For Sam Still, making art is a compulsion and a comfort. It is his love, his passion – and sometimes a source of hardship. He says it’s “an obsession that seems at times unhealthy; I have to create constantly. I quit my ‘real’ job in 2010 so that I would be forced to engage an art career fully.”
Art is both his illness and his cure. In 2000, at age 47, Still sold a successful high-end framing business in New Orleans and moved his family to New York, where he eventually devoted himself exclusively to making art – while maintaining a sense of comfort and security for his wife and children.
“It’s a very scary thing to think about: How do you actually have people become familiar with your work and then collect it? How do you actually make a living?” He’s not afraid to say that he actively ponders how best to optimize his earning potential. “I study the marketplace, constantly readjusting where I perceive I might fit,” he says.
Take his Never Ending Drawing Project. Every Sunday since July 29, 2012, Still has placed one nine-inch-square drawing on eBay, closing each auction after about a week. He describes the project as “a platform that follows the process of creating an object and that object entering the marketplace.”
But the drawings are still distinctly his drawings. Their creation involves every bit of the highly visceral sensuality he expends and experiences in making his art, and which makes his work – with its uniquely textured, sometimes cloudy, sometimes gleaming, but always strikingly and surprisingly dimensional surfaces – beguiling for the viewer.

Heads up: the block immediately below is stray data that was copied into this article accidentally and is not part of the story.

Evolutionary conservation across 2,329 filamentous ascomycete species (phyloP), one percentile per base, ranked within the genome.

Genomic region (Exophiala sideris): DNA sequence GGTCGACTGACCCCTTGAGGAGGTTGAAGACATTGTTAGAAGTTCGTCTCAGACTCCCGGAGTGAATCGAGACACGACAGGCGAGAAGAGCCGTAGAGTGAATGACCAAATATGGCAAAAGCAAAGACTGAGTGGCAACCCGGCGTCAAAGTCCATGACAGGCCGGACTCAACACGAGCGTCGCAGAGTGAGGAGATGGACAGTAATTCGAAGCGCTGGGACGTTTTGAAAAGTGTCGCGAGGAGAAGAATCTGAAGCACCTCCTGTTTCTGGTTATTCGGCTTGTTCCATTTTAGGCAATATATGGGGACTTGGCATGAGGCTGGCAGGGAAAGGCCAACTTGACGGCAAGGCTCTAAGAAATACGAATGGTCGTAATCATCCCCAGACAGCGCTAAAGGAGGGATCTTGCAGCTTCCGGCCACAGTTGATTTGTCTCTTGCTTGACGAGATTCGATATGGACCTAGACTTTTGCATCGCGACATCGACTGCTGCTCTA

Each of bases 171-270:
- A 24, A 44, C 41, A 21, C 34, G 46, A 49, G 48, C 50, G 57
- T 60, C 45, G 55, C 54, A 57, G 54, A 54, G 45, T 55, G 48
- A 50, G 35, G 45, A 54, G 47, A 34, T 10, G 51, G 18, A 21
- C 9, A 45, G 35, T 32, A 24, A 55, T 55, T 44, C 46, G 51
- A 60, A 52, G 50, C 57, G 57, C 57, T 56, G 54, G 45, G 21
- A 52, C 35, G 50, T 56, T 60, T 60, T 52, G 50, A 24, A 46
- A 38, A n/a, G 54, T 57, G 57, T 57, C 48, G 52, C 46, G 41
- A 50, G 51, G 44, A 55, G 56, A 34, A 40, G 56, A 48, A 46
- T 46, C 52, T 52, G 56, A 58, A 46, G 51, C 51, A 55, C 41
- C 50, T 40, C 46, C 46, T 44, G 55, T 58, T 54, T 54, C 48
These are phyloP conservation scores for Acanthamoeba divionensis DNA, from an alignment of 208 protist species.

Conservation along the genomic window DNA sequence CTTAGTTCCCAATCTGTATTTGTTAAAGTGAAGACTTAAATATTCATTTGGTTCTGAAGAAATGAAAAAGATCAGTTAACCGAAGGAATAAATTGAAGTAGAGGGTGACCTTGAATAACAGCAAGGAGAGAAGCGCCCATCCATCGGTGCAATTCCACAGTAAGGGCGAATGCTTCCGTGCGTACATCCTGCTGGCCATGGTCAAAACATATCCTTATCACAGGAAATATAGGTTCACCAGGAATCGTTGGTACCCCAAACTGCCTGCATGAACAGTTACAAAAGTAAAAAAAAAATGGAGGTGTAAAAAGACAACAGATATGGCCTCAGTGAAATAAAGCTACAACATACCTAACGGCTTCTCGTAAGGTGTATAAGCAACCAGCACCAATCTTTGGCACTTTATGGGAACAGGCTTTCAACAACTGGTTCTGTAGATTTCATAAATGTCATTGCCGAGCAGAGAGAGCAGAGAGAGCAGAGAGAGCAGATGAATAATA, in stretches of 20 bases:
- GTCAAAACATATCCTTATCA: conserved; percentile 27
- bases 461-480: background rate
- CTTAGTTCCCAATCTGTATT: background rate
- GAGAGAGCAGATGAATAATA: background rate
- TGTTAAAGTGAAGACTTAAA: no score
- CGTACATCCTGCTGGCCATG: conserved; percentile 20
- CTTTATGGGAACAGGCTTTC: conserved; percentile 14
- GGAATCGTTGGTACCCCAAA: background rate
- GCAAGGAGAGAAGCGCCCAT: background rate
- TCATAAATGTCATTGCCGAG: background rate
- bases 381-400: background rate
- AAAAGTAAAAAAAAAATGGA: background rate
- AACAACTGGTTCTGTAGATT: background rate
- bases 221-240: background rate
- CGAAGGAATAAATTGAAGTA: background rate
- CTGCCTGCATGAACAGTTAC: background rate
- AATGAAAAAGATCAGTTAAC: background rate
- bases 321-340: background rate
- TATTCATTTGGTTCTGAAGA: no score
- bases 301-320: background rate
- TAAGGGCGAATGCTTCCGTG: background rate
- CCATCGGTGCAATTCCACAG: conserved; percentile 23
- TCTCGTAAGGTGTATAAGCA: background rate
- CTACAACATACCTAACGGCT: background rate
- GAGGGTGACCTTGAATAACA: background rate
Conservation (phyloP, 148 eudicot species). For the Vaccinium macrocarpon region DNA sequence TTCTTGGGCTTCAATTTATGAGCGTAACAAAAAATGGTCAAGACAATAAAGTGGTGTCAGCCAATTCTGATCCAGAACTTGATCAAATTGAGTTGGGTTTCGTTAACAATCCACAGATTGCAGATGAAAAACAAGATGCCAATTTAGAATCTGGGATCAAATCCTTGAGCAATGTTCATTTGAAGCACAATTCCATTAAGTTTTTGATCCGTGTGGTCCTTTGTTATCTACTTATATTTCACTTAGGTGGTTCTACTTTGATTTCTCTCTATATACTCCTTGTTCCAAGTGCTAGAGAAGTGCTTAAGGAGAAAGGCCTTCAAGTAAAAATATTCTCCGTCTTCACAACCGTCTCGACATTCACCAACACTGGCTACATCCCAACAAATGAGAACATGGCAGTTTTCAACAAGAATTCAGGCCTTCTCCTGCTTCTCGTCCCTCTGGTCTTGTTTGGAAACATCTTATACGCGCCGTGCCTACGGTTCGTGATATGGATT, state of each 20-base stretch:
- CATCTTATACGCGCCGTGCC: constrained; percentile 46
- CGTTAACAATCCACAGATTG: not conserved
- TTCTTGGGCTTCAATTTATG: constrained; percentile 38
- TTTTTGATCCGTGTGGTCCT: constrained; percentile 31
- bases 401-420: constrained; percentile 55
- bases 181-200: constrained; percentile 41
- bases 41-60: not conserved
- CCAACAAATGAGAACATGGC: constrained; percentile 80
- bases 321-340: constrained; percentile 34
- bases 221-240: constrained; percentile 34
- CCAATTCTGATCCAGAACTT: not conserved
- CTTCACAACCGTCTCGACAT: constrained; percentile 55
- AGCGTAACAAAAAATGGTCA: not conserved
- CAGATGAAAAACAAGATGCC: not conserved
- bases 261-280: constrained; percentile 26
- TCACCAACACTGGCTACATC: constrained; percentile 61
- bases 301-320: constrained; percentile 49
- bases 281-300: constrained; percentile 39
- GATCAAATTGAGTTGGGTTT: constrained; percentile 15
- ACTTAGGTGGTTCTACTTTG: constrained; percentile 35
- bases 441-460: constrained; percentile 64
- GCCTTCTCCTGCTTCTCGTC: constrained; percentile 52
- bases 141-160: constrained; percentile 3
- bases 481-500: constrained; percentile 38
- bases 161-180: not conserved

Still’s description of his experience of making art testifies to energy channeled in a way that engages and excites all senses. It is almost sexual in its narrative of a building tension culminating in a release that merges destruction, transcendence, and creation.
“My act of drawing is the push and pull of the radiograph barrel against the paper grain,” he says. “The delight in the ink’s power to overcome, obliterate, saturate the white as the barrel passes along the paper. The smell of the ink, the sound of the barrel scratching a pathway as the ink is pulled out of the pen. The almost giddy anticipation of the act of drawing, the chase. Oh, what animalistic pleasure is derived.”
Read the full interview with Sam Still in DINOSAUR No. 1, and visit his website to see more incredible work.